A Complexity Science Primer:
What is Complexity Science and Why Should I Learn About It?
Edgeware: Lessons From Complexity Science for Health Care Leaders
, by Brenda Zimmerman, Curt Lindberg, and Paul Plsek, 1998, Dallas,TX: VHA Inc. (available by calling toll-free 866-822-5571 or throughAmazon.com)
This paper is called a 'primer' because it is intended to be a first step in understanding complexity science. In house painting, the primer or prime coat is not the finished surface. A room with a primer on the walls often looks worse than before the painting began. The patchy surface allows us to see some of the old paint but the new paint is not yet obvious. It is not the completed image we want to create. But it creates the conditions for a smoother application of the other coats of paint, for a deeper or richer color, and amore coherent and consistent finish. As you read this primer, keep this image in mind.This paper is not the finished product. Ideas and concepts are mentioned but only given aquick brush stroke in this primer. You will need to look to the other resources in this kit to get a richer color of complexity.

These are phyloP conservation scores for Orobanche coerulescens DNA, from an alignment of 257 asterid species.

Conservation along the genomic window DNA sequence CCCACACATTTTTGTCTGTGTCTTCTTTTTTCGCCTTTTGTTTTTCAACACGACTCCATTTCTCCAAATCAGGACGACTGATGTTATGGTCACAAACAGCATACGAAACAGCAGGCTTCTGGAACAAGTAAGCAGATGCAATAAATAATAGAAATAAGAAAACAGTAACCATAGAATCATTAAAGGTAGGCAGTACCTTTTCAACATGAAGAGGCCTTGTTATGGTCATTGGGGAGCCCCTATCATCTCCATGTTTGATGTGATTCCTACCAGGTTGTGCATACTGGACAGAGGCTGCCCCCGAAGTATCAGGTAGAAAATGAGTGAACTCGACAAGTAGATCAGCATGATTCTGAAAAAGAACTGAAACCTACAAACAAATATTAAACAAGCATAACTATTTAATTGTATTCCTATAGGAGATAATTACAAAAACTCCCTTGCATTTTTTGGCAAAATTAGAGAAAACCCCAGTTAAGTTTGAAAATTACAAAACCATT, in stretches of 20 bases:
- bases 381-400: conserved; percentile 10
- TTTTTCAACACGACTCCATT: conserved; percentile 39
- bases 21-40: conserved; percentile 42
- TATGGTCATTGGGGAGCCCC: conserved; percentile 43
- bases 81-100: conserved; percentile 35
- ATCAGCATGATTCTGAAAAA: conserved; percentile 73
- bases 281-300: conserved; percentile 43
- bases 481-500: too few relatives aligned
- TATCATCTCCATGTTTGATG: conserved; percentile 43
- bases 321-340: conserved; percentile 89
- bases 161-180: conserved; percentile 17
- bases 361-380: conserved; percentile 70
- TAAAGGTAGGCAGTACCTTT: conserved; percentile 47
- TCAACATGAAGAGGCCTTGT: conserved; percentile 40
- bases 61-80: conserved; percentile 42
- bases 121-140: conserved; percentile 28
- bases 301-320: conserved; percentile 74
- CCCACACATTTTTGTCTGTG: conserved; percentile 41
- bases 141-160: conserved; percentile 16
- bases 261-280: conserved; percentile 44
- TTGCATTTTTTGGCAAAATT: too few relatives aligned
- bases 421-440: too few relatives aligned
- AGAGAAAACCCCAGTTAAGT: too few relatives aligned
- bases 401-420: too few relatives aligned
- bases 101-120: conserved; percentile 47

Complexity science reframes our view of many systems which are only partiallyunderstood by traditional scientific insights. Systems as apparently diverse as stock markets, human bodies, forest ecosystems, manufacturing businesses, immune systems,termite colonies, and hospitals seem to share some patterns of behavior. These shared patterns of behavior provide insights into sustainability, viability, health, and innovation.Leaders and managers in organizations of all types are using complexity science todiscover new ways of working.Why would leaders be interested incomplexity science?In a recent research project with healthcare executives, weuncovered twointer-related reasonsfor the interest:frustration andresonance.
"At first learning about complexity science and what it suggested about leadership was confusing, even stressful. Once I began tolearn it, to understand it, and to discuss it with other professionals, it began to make sense... I really believe in it... Incomplexity science I'm learning that leaders of modernorganizations have got to take on a different roles - especially inthis health care revolution." John Kopicki, CEO,Muhlenberg Regional Medical Center, Plainfield, NJ.